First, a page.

What is Giving Compass?
We connect donors to learning resources and ways to support community-led solutions. Learn more about us.
Giving Compass' Take:
• School educators are banding together to ensure an accurate count in the U.S. census in 2020.
• How can communities collaborate with school administrators to ensure an accurate count? What are donors doing to support these initiatives?
• Read more about the consequences of undercounting kids in the 2020 census.
When hundreds of school superintendents from across the country gathered earlier this month in Washington, D.C., for their annual policy summit, the 2020 decennial census was top of mind.
The Supreme Court had days prior to the school officials' arrival in the nation's capital, effectively crippled the Trump administration's attempt to add a citizenship question to the census. The question, it was widely believed, would drive down participation rates and have devastating implications for federal education funding, particularly in school districts that serve the most vulnerable children.
But the superintendents there were not resting easy. Far from it, in fact, for they know what many don't: Counting kids has always been difficult, and the more marginalized those children are – homeless kids, those who live with their grandparents or temporarily with a relative, those in the foster care system and children whose first language is something other than English or whose parents are in the country illegally – the greater risk they are of not being counted.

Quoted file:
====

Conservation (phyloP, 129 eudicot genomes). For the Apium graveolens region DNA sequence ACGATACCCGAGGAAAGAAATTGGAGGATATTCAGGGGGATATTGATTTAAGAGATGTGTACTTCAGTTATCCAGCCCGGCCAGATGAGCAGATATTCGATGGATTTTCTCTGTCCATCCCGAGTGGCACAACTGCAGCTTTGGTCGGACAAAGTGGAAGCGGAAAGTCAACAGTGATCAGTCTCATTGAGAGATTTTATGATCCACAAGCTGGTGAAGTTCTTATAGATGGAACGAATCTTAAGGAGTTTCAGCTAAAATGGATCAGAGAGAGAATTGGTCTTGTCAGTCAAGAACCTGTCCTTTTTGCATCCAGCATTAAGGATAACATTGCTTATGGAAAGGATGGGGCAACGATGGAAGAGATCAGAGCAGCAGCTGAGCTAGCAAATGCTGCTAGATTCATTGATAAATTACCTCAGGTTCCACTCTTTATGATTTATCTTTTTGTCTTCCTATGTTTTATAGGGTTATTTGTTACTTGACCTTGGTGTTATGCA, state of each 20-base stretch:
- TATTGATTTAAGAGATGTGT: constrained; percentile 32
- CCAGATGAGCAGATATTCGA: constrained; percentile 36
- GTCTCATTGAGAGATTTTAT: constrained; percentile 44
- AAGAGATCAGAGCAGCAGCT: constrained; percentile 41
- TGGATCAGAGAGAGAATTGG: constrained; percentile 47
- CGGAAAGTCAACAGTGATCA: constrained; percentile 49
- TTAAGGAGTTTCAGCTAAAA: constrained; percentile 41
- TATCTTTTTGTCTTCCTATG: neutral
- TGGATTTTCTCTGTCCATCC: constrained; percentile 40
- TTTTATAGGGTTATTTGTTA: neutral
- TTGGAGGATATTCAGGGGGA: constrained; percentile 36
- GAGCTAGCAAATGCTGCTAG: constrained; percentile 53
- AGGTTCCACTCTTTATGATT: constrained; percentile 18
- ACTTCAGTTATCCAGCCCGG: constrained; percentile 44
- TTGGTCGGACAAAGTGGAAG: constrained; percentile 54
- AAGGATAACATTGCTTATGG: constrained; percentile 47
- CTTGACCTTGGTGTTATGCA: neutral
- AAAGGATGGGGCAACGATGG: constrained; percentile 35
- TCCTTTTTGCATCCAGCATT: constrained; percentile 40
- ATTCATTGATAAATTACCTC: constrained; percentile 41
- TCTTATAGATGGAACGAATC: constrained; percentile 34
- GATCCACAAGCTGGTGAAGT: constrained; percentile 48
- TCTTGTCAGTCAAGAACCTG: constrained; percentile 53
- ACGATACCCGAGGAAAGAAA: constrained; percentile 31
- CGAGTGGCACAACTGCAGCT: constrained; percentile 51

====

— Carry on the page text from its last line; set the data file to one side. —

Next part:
"It's not a question of whether or not there will be an undercount," Deborah Stein, director of the Partnership for America's Children, said to the superintendents, validating their concerns. "There will be an undercount. The question is what can we do to minimize the impact."
The last time the census was administered in 2010, 1 million children 4 years old and younger were missed – the most undercounted age group by nearly double – and it cost states roughly $500 million in federal funds. The next most undercounted age group was 5- to 9-year olds.
In response, educators, school officials and community advocates are all hands on deck ahead of the looming school year, strategizing about how they leverage their resources and the trust they've built with families to ensure an accurate count.
Read the full article about undercounting the U.S. census by Lauren Camera at U.S. News.